October 23, 2011 -- 5:03 pm Eastern By Drew Zahn -- © 2011 WND
The national magazine Newsweek is about two weeks too late in coming out with
its "Yes, We Cain!" cover featuring presidential hopeful Herman Cain.
While Newsweek features the Atlanta businessman on its Oct. 24 issue with
the clever pun on the candidate's name, WorldNetWeekly came out with a
nearly identical cover … on Oct. 9, 2011.
WorldNetWeekly, a gorgeous, full-color digital magazine, brings every WND
story, column and feature of the week prior to subscribers' computers through
nearly 400 magnificently designed pages, many with interactive and animated options.
It's available for download when you want, as often as you want. And it doesn't
go away the next day - leaving you frantically searching for headlines you previously
glanced at but didn't have time to open.
"It's also an entertaining package," says WND CEO Joseph Farah, "complete
with jokes, cartoons, crossword puzzles - features that tend to get lost amid
the hectic work week. You can take your time with WorldNetWeekly."
In fact, WorldNetWeekly recognized that Cain was primed to make a run for
the White House quite a bit earlier, publishing its first "Yes, We Cain!" issue
back on July 25, 2010:
Although Cain is a regular, weekly columnist on WND
and host of the popular radio talk program The Herman Cain Show, he is perhaps
best known as the CEO of Godfather's Pizza who transformed a company teetering
on the verge of bankruptcy into a household word. And as some will remember, Cain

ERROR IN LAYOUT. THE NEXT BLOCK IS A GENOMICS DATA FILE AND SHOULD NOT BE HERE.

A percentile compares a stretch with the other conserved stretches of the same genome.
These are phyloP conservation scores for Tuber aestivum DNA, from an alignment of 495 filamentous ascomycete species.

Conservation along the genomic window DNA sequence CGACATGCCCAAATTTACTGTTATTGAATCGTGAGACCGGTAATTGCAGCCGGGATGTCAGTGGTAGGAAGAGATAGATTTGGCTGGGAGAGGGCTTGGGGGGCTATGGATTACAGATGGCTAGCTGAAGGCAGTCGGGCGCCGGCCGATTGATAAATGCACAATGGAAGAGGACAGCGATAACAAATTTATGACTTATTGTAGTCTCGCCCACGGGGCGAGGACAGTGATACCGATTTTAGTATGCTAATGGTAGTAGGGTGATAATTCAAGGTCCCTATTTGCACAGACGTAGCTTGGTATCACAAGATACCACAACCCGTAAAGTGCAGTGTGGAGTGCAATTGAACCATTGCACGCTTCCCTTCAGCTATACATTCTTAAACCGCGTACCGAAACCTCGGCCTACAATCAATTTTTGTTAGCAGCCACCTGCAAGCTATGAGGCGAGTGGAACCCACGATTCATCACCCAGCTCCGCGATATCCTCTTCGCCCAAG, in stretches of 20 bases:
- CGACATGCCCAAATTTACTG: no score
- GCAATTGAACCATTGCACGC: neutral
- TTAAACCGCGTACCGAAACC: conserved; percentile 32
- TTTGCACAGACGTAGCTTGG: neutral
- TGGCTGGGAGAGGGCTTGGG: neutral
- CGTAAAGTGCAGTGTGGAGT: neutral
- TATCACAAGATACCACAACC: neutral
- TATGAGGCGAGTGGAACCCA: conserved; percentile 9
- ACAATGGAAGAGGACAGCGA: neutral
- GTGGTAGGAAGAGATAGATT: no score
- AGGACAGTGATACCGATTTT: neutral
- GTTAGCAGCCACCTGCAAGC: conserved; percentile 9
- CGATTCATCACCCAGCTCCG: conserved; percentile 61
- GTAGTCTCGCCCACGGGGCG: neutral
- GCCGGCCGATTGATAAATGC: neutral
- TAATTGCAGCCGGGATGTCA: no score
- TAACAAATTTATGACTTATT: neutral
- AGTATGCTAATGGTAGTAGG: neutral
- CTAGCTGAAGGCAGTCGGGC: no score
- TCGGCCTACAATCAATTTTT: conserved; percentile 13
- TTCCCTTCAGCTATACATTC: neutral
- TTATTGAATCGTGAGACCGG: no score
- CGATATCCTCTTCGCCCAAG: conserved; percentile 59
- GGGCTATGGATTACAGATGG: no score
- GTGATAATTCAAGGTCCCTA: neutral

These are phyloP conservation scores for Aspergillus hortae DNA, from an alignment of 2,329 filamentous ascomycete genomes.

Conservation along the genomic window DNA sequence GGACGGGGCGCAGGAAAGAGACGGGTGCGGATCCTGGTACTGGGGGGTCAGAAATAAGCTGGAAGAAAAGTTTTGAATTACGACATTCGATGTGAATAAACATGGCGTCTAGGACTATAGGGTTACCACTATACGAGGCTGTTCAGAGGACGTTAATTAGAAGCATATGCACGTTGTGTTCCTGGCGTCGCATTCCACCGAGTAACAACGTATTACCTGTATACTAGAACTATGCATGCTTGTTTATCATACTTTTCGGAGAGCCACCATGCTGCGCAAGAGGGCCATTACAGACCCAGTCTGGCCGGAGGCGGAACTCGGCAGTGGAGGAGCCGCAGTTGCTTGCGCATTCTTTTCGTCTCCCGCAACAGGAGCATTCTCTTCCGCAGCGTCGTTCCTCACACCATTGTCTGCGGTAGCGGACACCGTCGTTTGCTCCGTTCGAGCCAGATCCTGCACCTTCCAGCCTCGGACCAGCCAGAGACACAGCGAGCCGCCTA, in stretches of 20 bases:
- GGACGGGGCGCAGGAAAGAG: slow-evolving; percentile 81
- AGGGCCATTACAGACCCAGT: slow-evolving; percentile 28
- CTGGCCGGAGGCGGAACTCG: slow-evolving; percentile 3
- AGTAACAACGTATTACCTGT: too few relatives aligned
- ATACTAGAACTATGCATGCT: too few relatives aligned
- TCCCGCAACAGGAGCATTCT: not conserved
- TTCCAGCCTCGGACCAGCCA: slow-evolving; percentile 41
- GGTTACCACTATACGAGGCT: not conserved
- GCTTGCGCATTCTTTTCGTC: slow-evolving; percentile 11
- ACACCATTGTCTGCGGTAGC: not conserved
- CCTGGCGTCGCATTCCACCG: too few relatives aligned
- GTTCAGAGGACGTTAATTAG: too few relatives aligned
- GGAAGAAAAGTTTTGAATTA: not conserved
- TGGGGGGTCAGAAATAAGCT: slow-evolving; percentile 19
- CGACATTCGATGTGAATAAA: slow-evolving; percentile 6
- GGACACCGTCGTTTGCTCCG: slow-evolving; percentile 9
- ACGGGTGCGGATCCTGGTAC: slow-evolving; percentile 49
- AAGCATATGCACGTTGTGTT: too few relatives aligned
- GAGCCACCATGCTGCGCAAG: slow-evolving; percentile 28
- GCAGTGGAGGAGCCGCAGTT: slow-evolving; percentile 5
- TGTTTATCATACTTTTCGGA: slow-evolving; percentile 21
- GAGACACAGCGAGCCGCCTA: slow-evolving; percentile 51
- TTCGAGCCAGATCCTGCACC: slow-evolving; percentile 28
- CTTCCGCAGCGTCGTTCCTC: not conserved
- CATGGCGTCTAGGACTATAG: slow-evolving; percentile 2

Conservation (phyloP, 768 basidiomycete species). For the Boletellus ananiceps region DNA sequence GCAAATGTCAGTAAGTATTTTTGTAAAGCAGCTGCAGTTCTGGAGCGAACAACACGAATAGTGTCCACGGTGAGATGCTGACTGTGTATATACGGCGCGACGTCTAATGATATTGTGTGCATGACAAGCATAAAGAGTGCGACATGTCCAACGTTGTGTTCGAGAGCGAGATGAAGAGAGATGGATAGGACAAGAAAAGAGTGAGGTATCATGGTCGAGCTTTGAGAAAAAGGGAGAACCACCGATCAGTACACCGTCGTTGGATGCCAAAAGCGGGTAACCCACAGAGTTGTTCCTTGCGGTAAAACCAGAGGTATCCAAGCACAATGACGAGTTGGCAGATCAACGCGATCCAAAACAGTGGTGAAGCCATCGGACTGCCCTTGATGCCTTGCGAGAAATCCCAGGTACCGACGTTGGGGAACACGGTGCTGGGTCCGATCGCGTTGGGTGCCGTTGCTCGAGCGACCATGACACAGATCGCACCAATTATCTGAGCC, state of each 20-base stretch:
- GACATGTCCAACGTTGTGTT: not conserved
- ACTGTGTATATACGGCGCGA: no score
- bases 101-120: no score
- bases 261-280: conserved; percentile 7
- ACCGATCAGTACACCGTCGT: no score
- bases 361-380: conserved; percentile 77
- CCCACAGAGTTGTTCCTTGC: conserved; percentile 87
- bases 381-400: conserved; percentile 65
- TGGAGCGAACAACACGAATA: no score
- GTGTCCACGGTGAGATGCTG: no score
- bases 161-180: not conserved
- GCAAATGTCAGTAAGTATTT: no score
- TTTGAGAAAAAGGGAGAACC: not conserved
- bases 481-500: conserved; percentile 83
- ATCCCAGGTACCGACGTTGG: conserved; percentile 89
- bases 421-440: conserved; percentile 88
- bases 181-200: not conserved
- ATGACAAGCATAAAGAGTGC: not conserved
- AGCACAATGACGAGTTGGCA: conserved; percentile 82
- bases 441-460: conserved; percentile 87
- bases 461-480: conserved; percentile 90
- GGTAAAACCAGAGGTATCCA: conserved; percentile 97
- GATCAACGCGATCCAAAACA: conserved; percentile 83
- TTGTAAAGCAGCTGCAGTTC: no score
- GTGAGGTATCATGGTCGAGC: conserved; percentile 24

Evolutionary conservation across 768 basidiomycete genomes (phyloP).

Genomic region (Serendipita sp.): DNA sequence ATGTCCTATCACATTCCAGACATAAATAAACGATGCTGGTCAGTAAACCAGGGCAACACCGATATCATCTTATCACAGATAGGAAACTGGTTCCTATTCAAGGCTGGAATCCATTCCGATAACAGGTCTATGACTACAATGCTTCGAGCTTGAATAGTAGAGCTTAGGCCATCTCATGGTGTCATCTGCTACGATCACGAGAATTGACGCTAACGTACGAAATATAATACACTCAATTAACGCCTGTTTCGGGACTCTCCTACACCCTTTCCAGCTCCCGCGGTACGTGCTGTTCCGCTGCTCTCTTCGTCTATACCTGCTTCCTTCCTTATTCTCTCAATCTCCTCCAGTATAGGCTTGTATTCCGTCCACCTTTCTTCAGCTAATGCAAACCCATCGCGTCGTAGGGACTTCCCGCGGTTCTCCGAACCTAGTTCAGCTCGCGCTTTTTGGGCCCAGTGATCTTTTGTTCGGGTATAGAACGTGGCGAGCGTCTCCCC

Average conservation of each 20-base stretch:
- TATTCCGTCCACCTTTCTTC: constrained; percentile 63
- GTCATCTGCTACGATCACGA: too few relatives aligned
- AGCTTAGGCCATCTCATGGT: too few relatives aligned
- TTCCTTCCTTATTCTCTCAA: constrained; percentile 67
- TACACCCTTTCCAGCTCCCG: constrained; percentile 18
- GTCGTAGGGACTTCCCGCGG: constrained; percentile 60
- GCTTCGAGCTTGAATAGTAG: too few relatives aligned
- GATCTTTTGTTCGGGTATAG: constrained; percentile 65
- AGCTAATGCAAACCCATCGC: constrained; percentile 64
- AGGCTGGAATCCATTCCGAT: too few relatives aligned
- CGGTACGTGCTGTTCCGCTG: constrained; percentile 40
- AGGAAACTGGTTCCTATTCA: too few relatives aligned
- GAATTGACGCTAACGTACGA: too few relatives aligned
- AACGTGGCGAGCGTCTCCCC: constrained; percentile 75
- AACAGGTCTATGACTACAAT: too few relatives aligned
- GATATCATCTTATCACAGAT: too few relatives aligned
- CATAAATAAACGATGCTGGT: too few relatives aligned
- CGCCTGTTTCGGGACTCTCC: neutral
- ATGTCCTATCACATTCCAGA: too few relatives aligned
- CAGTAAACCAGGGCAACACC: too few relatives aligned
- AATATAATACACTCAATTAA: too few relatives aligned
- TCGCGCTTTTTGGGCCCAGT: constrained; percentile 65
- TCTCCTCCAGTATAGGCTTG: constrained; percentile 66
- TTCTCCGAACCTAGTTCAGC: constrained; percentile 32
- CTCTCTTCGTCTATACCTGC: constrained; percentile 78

is also famous for using the language and logic of everyday business to expose
the fallacies inherent in Clinton assumptions about "Hillarycare" during a 1994
televised town hall meeting. [Click for YouTube
Never elected to public office and without a major money machine behind him, the
black conservative businessman is astonishing friend and foe alike as he emerges
as a major player in what many consider to be the most important presidential
election in modern American history.
In 2008, a relative unknown named Barack Obama secured the Democrat Party's nomination
behind the popular catchphrase, "Yes, we can!"
Cain has likewise come from relative obscurity on the national scene to become
a frontrunner in the race for the Republican nomination, surging the once unlikely
candidate to post significant leads in many state and even national polls - hence
the pun on the last presidential election, "Yes,
had an early Herman Cain for president post: May 7, 2011:
our race card: Herman Cain for President
Cain also made a big hit in the South Carolina GOP debate, as reported by Dr.